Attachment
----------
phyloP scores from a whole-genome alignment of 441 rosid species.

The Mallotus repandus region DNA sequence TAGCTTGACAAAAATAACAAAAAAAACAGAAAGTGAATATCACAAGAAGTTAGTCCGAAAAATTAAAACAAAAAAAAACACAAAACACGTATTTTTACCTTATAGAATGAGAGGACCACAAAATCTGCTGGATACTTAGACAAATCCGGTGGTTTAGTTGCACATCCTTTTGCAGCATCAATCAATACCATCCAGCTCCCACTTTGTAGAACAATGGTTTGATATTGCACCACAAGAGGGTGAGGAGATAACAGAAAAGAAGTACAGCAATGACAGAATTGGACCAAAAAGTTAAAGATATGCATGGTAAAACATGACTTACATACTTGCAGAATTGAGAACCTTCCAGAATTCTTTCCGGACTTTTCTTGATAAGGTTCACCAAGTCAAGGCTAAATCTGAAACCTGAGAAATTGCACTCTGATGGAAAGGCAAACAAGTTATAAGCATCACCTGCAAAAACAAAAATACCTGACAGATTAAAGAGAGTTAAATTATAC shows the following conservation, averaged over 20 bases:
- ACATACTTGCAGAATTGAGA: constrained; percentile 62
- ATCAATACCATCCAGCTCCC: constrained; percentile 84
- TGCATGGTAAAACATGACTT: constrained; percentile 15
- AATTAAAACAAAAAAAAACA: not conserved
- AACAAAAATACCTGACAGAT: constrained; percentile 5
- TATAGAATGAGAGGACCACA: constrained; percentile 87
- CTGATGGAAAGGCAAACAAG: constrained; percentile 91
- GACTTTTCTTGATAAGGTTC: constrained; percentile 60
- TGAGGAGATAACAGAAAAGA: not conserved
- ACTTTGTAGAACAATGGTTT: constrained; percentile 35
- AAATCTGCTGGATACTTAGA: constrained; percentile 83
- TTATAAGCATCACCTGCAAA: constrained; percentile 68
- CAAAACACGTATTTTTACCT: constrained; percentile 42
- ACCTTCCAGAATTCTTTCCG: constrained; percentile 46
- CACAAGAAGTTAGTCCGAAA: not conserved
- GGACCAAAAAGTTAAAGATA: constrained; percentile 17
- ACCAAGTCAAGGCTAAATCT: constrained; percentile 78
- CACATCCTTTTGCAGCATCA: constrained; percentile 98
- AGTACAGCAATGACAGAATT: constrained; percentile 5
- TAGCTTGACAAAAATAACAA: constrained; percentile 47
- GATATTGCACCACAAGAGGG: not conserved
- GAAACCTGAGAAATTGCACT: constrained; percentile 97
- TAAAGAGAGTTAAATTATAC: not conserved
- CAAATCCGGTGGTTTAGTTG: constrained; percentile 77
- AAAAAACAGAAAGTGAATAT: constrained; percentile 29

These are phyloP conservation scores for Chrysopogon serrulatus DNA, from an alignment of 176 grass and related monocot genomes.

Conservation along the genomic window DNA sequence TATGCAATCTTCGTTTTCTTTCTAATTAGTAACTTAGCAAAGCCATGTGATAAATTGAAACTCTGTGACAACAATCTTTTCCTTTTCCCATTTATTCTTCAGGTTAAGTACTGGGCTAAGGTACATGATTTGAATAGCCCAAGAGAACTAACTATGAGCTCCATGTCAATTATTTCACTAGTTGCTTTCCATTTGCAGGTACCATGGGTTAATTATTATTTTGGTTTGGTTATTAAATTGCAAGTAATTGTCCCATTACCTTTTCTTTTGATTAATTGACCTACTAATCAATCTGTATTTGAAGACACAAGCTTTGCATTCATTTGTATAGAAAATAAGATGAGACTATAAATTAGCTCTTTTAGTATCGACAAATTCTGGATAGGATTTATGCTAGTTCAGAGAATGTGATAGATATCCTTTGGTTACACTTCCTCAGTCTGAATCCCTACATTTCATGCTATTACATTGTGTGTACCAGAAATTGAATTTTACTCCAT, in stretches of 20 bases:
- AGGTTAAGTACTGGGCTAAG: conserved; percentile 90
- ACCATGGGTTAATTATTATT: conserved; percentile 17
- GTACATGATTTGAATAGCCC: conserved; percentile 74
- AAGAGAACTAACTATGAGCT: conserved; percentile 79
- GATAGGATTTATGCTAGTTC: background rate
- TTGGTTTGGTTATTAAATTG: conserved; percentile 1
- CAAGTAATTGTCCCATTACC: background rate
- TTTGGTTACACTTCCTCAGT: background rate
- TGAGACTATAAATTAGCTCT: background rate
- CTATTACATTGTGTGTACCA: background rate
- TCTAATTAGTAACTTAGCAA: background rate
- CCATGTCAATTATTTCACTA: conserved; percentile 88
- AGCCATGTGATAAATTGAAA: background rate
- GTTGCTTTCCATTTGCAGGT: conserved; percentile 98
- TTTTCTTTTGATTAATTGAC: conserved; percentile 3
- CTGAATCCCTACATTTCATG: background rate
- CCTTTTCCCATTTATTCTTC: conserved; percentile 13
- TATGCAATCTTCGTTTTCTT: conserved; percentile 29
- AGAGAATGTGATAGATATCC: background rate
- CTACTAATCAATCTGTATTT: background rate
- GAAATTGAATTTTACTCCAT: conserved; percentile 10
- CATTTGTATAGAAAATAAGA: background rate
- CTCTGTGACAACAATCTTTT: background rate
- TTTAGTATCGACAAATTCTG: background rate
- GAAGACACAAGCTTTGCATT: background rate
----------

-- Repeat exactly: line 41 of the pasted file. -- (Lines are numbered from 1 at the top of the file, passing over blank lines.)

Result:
- CCATGTCAATTATTTCACTA: conserved; percentile 88